The first time I viewed photos of Lithuania’s Hill of Crosses, I knew that I needed to visit it. That was several years prior to my visit to Lithuania, and when I decided to venture into the country, my travel rolodex remembered the Hill of Crosses. I decided on doing it as a day trip by taking an early train (first class seating) to the northern town of Šiauliai, then taking a bus to the site. I will cover getting there in this post.
The Hill of Crosses has an uncertain history, although it is believed that the first crosses placed were on this former Domantai Hill Fort, close to 200 years ago after the Uprising in 1831. Over the years, a multitude of crosses, crucifixes, Virgin Mary statues, Lithuania patriots carvings, as well as thousands of small effigies, and rosaries have been placed here. The true number is not known obviously, since the hill is strewn with religious paraphernalia. There is an estimate though in 2006 of 100,000 crosses.
Prior to my arrival, I was considering bringing a small cross with me to place on the Hill of Crosses. I decided to wait and see if there would be crosses for sale at the site, and there sure was. You can purchase your cross at the souvenir shop prior to the hill, so you do not have to lug one around on your travels.
I decided to write my name on mine, as if to say ‘Trixie was here’. I found a spot that felt right, and stuck the nail attached to the bottom of the wooden cross to a post. If anyone ever visits and sees it, please send me a picture!
Getting to the Hill of Crosses:
There are many visitors who come to the Hill of Crosses starting from Vilnius. There are several tour companies that will bring you during a day trip, as we saw many busses coming through. You can search online for reputable tour companies that will take you here.
On your own: If you want to venture on your own like myself and others I had met, it is quite easy. If you do not mind taking the train, then a bus and do a bit of walking.
- I had booked round trip first class train ticket online from Vilnius to Šiauliai, which took about 2.5 hours. I made sure I booked a window seat as I enjoy a country’s view while train riding. Since it took a couple of hours, this meant that I woke up early to take the first train at 6:50 AM. While on board I was given a comfortable seat with a table, plus a sandwich, chocolate and beverage during both train rides.
- Once you arrive in Šiauliai and exit the train station, turn left. Then walk about 5 minutes to Tilžės street and make a right. You cannot miss the bus station from there.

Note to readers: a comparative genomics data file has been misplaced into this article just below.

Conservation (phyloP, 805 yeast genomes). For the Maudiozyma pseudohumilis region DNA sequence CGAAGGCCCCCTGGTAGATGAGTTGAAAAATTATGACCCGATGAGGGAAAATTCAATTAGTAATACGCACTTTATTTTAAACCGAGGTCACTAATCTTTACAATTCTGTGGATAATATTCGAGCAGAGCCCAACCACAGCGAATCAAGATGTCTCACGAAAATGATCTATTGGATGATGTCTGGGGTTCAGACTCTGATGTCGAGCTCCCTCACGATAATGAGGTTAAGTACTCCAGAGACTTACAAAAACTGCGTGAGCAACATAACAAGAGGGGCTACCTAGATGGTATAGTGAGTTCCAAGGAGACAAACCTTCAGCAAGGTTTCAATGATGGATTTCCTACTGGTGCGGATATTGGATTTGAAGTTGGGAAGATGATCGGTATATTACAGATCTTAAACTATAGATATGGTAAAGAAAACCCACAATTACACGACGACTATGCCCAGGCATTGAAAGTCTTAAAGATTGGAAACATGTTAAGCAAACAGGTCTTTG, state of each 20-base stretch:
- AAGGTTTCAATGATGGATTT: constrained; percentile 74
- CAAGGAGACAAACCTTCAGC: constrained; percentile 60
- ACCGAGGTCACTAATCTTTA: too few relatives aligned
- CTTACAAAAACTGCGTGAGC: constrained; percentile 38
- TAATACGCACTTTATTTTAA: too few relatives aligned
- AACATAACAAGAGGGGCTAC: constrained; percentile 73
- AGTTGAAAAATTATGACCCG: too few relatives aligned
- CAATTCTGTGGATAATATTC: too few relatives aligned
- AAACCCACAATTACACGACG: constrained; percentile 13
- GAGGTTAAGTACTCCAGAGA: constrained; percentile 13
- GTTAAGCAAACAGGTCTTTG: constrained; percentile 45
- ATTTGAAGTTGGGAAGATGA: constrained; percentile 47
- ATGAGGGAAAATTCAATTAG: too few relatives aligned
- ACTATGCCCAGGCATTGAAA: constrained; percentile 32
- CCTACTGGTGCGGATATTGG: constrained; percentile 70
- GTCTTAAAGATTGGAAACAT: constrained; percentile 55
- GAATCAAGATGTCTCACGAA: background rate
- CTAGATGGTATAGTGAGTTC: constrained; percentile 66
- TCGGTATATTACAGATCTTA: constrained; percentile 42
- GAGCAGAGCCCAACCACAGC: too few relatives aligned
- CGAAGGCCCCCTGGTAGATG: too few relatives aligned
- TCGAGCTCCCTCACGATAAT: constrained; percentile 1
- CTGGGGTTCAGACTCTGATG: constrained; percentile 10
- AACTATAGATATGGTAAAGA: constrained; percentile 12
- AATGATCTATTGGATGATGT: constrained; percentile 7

Along the walk to the bus station, I made friends with a backpacker from Japan. She was heading to the Hill of Crosses as a solo traveler too, so we decided to find it together. As I have always said, traveling solo doesn’t mean that you are always solo!
- At the bus station, you can get the current schedule and stop information. They had actually given me a small printed copy which came in handy for both bus routes, to and from.
- Go to platform 12 and wait for the bus that heads to Joniškis (Šiauliai – Joniškis). The stop to get off at is Domanti, which is the third one from Šiauliai. What we did was tell the driver that we were going to the Hill of crosses and he let us know when to get off the bus. It made it much easier for everyone and I am sure the driver knew where us tourists were heading to!
- Once you get off the bus, you will be on a cross road that will take you to the Hill of Crosses. Just look for a brown sign that says “Kryžių kalnas” and just follow the road about 2km to the Hill of Crosses. If you note many cars and tour busses on the same road, you are on the correct route.
I truly enjoyed visiting the Hill of Crosses, and it was one more thing off my world exploration bucket list. It was an amazing site to see all the crosses that were set by people from all over the world, during a span of a couple hundred years. Although I have no religious affiliations, it was still a magnificent site to see.
The trip was easy to and from, plus I made a travel friend for the day, and had burgers at the mall adjacent to bus station afterwards. As they say, “Travelling it leaves you speechless, then turns you into a story teller”.
For more information on Vilnius, Lithuania – Historic Centre of Vilnius, Lithuania | A UNESCO World Heritage Site
Travelling it leaves you speechless, then turns you into a story teller…– Ibn Battuta
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📸 All photos are taken by me and are my intellectual property – Trixie Navarre